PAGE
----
Studying these cells could lead to new treatments for diseases ranging from gastrointestinal disease to diabetes.
Sara C. Billey, assistant professor of mathematics, and Georgia Perakis, a Sloan assistant professor of operations research, have received the Presidential Early Career Award for Scientists and Engineers (PECASE). The National Science Foundation (NSF) selects its PECASE nominees from among its most meritorious CAREER (Faculty Early Career Development) awardees.
Professor Perakis investigates the theory and practice of optimization and equilibrium problems. She is recognized for "outstanding research on the development of a theory for understanding the nature of traffic equilibria and for her commitment to undergraduate and graduate education."
Professor Billey's research interests are in combinatorics, algebra, Lie theory, algebraic geometry and probability. She is being honored for "outstanding research on the combinatorial structures of Schubert varieties, and for innovative ideas in exploring the changing roles of computers in mathematics and education."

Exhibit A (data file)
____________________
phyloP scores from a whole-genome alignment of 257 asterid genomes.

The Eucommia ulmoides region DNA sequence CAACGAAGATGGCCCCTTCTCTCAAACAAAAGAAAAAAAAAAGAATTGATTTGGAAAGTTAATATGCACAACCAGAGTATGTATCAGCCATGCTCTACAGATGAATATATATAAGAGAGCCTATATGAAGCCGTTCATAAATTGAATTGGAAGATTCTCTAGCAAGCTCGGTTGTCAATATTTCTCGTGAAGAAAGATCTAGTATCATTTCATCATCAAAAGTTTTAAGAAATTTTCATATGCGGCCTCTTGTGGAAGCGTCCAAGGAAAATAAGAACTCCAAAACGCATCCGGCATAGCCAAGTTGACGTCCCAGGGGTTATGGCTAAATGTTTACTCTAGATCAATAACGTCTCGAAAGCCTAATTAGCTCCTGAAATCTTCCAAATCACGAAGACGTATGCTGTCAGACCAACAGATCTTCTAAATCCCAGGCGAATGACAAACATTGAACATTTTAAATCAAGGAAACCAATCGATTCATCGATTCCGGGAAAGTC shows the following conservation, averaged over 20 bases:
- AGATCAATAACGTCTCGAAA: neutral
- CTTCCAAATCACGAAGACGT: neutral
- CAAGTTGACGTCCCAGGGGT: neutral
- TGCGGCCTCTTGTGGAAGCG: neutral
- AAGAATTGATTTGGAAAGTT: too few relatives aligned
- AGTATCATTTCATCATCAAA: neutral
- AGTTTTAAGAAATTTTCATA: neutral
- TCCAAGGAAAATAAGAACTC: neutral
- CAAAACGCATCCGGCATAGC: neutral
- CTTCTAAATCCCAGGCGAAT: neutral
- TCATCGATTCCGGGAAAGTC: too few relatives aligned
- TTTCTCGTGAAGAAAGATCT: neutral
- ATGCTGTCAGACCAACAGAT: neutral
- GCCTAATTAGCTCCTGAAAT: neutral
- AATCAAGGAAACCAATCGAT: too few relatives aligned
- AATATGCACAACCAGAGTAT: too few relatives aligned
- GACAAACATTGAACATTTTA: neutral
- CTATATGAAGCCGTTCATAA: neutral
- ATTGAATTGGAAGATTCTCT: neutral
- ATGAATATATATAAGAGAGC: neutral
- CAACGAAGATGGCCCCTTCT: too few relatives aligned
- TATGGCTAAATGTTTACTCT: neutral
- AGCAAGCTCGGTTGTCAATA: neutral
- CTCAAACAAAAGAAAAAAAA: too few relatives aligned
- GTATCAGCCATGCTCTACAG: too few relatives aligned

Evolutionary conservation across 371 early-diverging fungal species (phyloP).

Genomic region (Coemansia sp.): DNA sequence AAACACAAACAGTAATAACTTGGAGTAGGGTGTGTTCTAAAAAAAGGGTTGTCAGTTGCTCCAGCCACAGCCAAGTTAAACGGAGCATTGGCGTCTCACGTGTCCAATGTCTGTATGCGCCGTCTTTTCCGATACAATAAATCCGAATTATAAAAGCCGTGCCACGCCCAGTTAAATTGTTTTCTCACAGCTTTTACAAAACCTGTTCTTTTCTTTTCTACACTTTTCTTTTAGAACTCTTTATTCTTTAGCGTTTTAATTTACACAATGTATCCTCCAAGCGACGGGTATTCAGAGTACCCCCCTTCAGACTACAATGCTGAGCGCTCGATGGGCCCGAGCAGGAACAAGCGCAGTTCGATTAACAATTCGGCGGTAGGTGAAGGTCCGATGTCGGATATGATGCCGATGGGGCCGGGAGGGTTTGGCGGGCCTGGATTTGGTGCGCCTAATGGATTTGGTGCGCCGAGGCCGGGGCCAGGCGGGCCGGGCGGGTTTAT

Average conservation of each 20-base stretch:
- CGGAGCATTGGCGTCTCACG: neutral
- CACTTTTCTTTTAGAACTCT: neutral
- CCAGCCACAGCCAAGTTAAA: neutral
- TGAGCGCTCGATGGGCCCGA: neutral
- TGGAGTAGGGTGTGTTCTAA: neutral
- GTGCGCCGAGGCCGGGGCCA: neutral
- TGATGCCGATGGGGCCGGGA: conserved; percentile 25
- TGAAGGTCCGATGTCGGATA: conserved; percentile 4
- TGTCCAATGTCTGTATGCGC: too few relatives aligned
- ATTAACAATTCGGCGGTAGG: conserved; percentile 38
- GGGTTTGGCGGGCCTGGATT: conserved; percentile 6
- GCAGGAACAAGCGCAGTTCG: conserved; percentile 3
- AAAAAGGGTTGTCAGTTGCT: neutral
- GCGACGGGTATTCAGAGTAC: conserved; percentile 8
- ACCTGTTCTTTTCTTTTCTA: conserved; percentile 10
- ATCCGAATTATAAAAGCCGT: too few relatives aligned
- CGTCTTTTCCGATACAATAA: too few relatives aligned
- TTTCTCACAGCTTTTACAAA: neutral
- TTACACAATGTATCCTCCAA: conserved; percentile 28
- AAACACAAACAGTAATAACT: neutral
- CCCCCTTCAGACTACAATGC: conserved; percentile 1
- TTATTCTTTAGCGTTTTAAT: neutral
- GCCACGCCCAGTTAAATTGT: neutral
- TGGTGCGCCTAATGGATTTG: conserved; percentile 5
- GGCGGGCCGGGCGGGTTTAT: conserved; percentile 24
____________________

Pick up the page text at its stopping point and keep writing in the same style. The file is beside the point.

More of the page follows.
The PECASE award is the highest honor bestowed by the US government on outstanding scientists and engineers who are in the early stages of establishing their independent research careers. Since the White House established the award in 1996, 100 NSF-supported faculty members have received this presidential honor in such diverse fields as biophysics, mathematical modeling, transportation engineering and microeconomics.
The CAREER program offers the NSF's most prestigious awards for new faculty. The program recognizes and supports the early career development activities of those faculty members who are most likely to become the academic leaders of the 21st century.
According to the NSF, CAREER awardees are "selected on the basis of creative, integrative, and effective research and education career development plans that build a firm foundation for a lifetime of integrated contributions to research and education." CAREER awards range from $200,000 to $500,000 for a period of four to five years.
A version of this article appeared in MIT Tech Talk on November 1, 2000.